BEVERLY HILLS, Calif. — Just going by surface statistics, NBC appears to be sitting pretty. The network won the 2014-15 TV season in the important age 18-49 demo for the second year in a row, but it achieved that win by the skin of its teeth. CBS was behind by one-tenth of a ratings point — in a year NBC had the Super Bowl.
Furthermore, CBS won the ratings race among total viewers, and even NBC’s biggest hits suffered big ratings declines, including “The Blacklist” (down more than 18 percent in the demo; down almost 12 percent in viewers), “The Voice” (down about 20 percent in the demo on Mondays) and “The Biggest Loser” (down almost 38 percent in the demo; down 30 percent in total viewers).
Add to that the NBC News scandal surrounding fabulist now-deposed “NBC Nightly News” anchor Brian Williams and the virtual abdication of its place as the one-time home for must-see TV comedies — come fall NBC will air just one hour of sitcoms on the lowest-rated night of the week, Friday — and it’s clear NBC has a lot of work to do.
What’s on tap for fall? One big swing (an attempt to resurrect the variety show in “Best Time Ever With Neil Patrick Harris”), one critically panned sitcom (“Truth Be Told”), a reboot (“Heroes Reborn”) and two action shows, each one starring a former cast member from Cinemax’s “Strike Back,” and at least one brings to mind “The Blacklist” (“Blindspot,” “The Player”).
NBC Entertainment chairman Robert Greenblatt acknowledged NBC’s struggle to find comedies that are “classy new anchor shows” for Thursday night and then announced a raft of potential new comedy series that are in the works.
“With Thursday we decided not to sacrifice more new comedies,” he said.
Last year NBC ordered and then later sold the critically acclaimed Emmy-nominated “Unbreakable Kimmy Schmidt” to Netflix. Greenblatt has no regrets.
“We’re whores for Emmy nominations just like everybody else,” he said. “We thought long and hard about the best way to launch this show we also own. … We wanted to put that show in a situation where it had the best chance for success, and we thought the Netflix movie was going to be that.”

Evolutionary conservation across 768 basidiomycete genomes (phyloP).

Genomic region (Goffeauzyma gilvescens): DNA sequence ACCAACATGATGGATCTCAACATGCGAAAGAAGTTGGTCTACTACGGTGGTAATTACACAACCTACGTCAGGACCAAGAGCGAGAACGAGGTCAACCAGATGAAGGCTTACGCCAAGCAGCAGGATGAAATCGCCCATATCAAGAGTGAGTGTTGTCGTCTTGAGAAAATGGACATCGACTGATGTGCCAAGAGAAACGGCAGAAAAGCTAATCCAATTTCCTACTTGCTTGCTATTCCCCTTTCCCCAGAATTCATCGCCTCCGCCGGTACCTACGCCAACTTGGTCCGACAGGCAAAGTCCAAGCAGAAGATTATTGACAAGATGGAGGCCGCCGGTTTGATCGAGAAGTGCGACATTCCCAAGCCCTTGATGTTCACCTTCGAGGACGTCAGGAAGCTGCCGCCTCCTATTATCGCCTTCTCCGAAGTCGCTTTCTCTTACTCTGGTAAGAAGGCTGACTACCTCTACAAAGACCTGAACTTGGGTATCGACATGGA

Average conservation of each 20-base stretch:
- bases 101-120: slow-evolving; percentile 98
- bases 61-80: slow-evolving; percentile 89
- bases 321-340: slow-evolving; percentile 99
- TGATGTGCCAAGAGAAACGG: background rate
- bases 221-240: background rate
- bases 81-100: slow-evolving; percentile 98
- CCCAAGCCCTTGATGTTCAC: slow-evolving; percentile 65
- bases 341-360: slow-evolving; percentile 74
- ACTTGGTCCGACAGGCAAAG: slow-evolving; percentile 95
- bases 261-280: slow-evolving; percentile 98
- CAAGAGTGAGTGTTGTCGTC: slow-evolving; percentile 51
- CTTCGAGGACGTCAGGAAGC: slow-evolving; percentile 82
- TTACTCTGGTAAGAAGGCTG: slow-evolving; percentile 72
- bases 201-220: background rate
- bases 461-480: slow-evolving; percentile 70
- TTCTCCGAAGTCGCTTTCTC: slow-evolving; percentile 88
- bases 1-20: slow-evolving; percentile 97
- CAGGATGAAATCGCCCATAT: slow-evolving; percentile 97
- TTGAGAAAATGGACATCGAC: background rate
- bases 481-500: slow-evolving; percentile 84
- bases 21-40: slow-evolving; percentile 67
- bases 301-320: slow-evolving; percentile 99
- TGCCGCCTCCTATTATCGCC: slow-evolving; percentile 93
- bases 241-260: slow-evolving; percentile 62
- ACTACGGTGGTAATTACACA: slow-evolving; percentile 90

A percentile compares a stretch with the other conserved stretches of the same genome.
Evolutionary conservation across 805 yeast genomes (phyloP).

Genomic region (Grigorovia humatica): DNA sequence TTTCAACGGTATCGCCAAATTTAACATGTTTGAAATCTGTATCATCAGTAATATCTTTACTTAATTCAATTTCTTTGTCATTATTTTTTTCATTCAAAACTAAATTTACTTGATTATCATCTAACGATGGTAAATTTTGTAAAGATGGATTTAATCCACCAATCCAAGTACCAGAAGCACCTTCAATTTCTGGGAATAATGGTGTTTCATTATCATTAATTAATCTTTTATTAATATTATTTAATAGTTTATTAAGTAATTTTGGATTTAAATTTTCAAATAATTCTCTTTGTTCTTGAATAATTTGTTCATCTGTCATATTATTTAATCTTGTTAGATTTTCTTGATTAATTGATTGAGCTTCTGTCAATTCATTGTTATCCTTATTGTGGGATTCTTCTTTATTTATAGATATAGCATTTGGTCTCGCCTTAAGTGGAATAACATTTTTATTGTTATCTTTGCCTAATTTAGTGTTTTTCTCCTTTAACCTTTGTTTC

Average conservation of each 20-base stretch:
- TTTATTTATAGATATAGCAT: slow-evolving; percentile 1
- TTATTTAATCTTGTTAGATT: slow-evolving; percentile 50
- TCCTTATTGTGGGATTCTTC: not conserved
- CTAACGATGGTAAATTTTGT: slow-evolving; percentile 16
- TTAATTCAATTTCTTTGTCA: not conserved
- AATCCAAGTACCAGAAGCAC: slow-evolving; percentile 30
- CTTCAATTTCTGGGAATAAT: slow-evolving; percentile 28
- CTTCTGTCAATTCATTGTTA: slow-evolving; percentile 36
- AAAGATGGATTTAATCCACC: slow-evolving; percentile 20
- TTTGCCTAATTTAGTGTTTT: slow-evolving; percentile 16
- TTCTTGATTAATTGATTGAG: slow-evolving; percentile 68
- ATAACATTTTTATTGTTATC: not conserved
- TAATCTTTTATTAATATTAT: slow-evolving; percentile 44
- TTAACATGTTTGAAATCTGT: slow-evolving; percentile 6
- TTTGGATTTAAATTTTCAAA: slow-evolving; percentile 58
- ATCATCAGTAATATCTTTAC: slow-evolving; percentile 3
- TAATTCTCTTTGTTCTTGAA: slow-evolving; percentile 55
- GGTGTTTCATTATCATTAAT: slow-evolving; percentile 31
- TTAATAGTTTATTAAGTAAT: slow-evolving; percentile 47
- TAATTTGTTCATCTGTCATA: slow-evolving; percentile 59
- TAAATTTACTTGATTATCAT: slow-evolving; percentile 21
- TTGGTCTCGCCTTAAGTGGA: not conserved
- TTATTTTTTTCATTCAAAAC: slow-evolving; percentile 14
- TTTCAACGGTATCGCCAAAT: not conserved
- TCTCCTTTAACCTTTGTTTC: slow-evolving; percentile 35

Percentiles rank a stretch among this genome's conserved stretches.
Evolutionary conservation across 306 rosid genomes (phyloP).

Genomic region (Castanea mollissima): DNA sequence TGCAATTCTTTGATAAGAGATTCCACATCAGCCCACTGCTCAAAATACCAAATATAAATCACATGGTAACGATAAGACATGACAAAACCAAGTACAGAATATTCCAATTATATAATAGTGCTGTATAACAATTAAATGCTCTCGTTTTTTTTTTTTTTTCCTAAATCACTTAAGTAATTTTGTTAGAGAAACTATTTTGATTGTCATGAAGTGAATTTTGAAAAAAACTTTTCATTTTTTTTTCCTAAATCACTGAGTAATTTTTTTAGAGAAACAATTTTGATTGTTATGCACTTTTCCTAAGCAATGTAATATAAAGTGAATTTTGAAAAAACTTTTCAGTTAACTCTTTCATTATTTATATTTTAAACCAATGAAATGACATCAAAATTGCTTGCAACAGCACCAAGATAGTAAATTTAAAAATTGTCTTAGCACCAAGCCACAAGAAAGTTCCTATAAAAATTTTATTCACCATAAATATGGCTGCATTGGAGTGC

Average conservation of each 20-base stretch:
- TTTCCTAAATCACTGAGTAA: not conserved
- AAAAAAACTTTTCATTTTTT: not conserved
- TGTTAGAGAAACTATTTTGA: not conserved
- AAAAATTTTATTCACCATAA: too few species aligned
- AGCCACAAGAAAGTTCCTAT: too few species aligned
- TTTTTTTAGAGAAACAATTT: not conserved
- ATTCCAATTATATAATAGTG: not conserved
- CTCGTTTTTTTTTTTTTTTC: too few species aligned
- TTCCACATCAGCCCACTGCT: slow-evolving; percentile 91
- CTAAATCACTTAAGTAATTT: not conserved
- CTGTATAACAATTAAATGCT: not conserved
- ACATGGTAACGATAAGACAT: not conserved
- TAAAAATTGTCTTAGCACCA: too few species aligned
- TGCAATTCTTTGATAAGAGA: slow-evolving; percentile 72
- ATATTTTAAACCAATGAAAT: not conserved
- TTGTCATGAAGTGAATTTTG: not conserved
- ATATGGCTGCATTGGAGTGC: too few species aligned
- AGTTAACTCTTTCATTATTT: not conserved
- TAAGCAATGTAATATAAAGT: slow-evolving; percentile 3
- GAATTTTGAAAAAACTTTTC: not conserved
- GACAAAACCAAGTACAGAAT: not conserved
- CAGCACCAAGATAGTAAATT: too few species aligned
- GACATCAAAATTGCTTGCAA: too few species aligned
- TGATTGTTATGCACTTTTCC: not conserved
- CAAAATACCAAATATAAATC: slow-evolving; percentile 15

For fall, NBC just has those two comedies airing on Friday.
“But I’m also optimistic about our comedy block on Friday,” Greenblatt said. “You all think that’s a graveyard, but we do have good circulation on that night.”
NBC has moved to trying out comedies in the summer, including the terrible “Mr. Robinson,” which has generated surprisingly respectable ratings. Another sitcom, “The Carmichael Show,” debuts later this month.
NBC is developing a new comedy with “30 Rock” writers Tina Fey, Robert Carlock and Tracey Wigfield about a young woman working at a cable news network whose over-involved mother gets an internship there.
NBC gave a straight-to-series order to “A Good Place” from writer-showrunner Michael Schur, best known for writing/producing “Parks and Recreation” and “Brooklyn Nine-Nine.” Greenblatt said the show will be about a “strong and complicated woman … wrestling with what it means to be good.”
NBC shored up its late-night strategy by renewing Jimmy Fallon’s contract as host of “The Tonight Show” for six more years through 2021.
Holiday classic “How the Grinch Stole Christmas” moves from ABC to NBC for at least the next two years. NBC renewed “American Ninja Warrior” for a fifth season.
There won’t be a “Celebrity Apprentice” in 2015-16, but it will return in the 2016-17 TV season with a new host now that Donald Trump is busy running for president.
Any chance Trump could return if he ends his campaign?
“Absolutely not,” Greenblatt said.
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